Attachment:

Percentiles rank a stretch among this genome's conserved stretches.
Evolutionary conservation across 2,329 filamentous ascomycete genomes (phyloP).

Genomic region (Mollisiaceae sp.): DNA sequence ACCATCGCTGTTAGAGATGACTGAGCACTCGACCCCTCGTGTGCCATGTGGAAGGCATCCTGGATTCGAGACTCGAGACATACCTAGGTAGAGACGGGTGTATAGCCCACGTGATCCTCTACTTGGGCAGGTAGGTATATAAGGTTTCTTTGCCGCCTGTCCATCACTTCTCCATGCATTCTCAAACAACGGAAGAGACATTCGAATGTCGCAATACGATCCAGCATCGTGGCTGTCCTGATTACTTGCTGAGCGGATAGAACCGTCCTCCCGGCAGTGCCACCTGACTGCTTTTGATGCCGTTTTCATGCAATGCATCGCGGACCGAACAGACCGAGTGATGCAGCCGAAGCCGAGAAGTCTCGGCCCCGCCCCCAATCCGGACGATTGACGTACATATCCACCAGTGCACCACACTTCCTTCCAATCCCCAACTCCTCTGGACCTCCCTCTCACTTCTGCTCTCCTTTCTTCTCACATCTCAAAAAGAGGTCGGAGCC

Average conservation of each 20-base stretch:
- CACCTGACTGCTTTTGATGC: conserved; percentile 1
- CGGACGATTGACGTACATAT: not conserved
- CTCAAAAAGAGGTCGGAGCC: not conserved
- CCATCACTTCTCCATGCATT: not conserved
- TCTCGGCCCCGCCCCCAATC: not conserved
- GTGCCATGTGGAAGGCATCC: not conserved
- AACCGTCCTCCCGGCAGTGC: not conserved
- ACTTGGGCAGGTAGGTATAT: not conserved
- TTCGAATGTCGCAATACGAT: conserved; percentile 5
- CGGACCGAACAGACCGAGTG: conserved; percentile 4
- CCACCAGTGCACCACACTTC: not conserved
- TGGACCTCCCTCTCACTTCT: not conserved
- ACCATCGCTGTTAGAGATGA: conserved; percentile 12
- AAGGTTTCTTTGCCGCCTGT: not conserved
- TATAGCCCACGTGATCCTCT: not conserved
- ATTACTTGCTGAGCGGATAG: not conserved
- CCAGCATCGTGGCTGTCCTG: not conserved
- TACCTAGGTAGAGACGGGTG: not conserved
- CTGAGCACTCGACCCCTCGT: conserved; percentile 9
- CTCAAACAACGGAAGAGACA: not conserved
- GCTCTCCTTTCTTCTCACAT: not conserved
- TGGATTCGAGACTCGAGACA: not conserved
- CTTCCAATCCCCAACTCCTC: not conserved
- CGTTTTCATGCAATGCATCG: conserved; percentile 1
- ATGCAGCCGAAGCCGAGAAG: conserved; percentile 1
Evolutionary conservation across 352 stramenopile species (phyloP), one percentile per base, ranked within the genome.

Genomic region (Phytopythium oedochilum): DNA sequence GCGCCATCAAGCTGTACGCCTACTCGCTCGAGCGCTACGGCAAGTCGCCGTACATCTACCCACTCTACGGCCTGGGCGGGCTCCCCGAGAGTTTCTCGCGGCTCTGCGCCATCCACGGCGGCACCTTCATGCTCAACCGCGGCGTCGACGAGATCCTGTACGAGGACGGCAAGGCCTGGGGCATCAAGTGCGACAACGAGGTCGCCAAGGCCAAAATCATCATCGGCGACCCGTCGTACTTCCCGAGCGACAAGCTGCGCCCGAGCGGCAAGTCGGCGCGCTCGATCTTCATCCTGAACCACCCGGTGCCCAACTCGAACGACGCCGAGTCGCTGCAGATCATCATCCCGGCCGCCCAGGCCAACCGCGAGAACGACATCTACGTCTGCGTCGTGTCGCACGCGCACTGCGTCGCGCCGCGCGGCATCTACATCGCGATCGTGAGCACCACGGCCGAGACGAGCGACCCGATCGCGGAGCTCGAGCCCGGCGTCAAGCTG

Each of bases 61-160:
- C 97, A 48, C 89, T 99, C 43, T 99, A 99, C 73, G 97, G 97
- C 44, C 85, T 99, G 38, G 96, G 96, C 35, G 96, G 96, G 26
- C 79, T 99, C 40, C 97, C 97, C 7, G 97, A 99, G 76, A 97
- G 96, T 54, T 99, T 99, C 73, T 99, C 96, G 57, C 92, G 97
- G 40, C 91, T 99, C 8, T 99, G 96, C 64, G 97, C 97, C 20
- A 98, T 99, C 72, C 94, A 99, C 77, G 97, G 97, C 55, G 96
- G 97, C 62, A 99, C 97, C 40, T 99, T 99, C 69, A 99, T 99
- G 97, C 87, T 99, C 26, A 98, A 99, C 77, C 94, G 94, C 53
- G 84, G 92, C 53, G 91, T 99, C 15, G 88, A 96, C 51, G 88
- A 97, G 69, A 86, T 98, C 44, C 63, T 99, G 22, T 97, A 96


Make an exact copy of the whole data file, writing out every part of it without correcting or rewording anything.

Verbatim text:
Percentiles rank a stretch among this genome's conserved stretches.
Evolutionary conservation across 2,329 filamentous ascomycete genomes (phyloP).

Genomic region (Mollisiaceae sp.): DNA sequence ACCATCGCTGTTAGAGATGACTGAGCACTCGACCCCTCGTGTGCCATGTGGAAGGCATCCTGGATTCGAGACTCGAGACATACCTAGGTAGAGACGGGTGTATAGCCCACGTGATCCTCTACTTGGGCAGGTAGGTATATAAGGTTTCTTTGCCGCCTGTCCATCACTTCTCCATGCATTCTCAAACAACGGAAGAGACATTCGAATGTCGCAATACGATCCAGCATCGTGGCTGTCCTGATTACTTGCTGAGCGGATAGAACCGTCCTCCCGGCAGTGCCACCTGACTGCTTTTGATGCCGTTTTCATGCAATGCATCGCGGACCGAACAGACCGAGTGATGCAGCCGAAGCCGAGAAGTCTCGGCCCCGCCCCCAATCCGGACGATTGACGTACATATCCACCAGTGCACCACACTTCCTTCCAATCCCCAACTCCTCTGGACCTCCCTCTCACTTCTGCTCTCCTTTCTTCTCACATCTCAAAAAGAGGTCGGAGCC

Average conservation of each 20-base stretch:
- CACCTGACTGCTTTTGATGC: conserved; percentile 1
- CGGACGATTGACGTACATAT: not conserved
- CTCAAAAAGAGGTCGGAGCC: not conserved
- CCATCACTTCTCCATGCATT: not conserved
- TCTCGGCCCCGCCCCCAATC: not conserved
- GTGCCATGTGGAAGGCATCC: not conserved
- AACCGTCCTCCCGGCAGTGC: not conserved
- ACTTGGGCAGGTAGGTATAT: not conserved
- TTCGAATGTCGCAATACGAT: conserved; percentile 5
- CGGACCGAACAGACCGAGTG: conserved; percentile 4
- CCACCAGTGCACCACACTTC: not conserved
- TGGACCTCCCTCTCACTTCT: not conserved
- ACCATCGCTGTTAGAGATGA: conserved; percentile 12
- AAGGTTTCTTTGCCGCCTGT: not conserved
- TATAGCCCACGTGATCCTCT: not conserved
- ATTACTTGCTGAGCGGATAG: not conserved
- CCAGCATCGTGGCTGTCCTG: not conserved
- TACCTAGGTAGAGACGGGTG: not conserved
- CTGAGCACTCGACCCCTCGT: conserved; percentile 9
- CTCAAACAACGGAAGAGACA: not conserved
- GCTCTCCTTTCTTCTCACAT: not conserved
- TGGATTCGAGACTCGAGACA: not conserved
- CTTCCAATCCCCAACTCCTC: not conserved
- CGTTTTCATGCAATGCATCG: conserved; percentile 1
- ATGCAGCCGAAGCCGAGAAG: conserved; percentile 1
Evolutionary conservation across 352 stramenopile species (phyloP), one percentile per base, ranked within the genome.

Genomic region (Phytopythium oedochilum): DNA sequence GCGCCATCAAGCTGTACGCCTACTCGCTCGAGCGCTACGGCAAGTCGCCGTACATCTACCCACTCTACGGCCTGGGCGGGCTCCCCGAGAGTTTCTCGCGGCTCTGCGCCATCCACGGCGGCACCTTCATGCTCAACCGCGGCGTCGACGAGATCCTGTACGAGGACGGCAAGGCCTGGGGCATCAAGTGCGACAACGAGGTCGCCAAGGCCAAAATCATCATCGGCGACCCGTCGTACTTCCCGAGCGACAAGCTGCGCCCGAGCGGCAAGTCGGCGCGCTCGATCTTCATCCTGAACCACCCGGTGCCCAACTCGAACGACGCCGAGTCGCTGCAGATCATCATCCCGGCCGCCCAGGCCAACCGCGAGAACGACATCTACGTCTGCGTCGTGTCGCACGCGCACTGCGTCGCGCCGCGCGGCATCTACATCGCGATCGTGAGCACCACGGCCGAGACGAGCGACCCGATCGCGGAGCTCGAGCCCGGCGTCAAGCTG

Each of bases 61-160:
- C 97, A 48, C 89, T 99, C 43, T 99, A 99, C 73, G 97, G 97
- C 44, C 85, T 99, G 38, G 96, G 96, C 35, G 96, G 96, G 26
- C 79, T 99, C 40, C 97, C 97, C 7, G 97, A 99, G 76, A 97
- G 96, T 54, T 99, T 99, C 73, T 99, C 96, G 57, C 92, G 97
- G 40, C 91, T 99, C 8, T 99, G 96, C 64, G 97, C 97, C 20
- A 98, T 99, C 72, C 94, A 99, C 77, G 97, G 97, C 55, G 96
- G 97, C 62, A 99, C 97, C 40, T 99, T 99, C 69, A 99, T 99
- G 97, C 87, T 99, C 26, A 98, A 99, C 77, C 94, G 94, C 53
- G 84, G 92, C 53, G 91, T 99, C 15, G 88, A 96, C 51, G 88
- A 97, G 69, A 86, T 98, C 44, C 63, T 99, G 22, T 97, A 96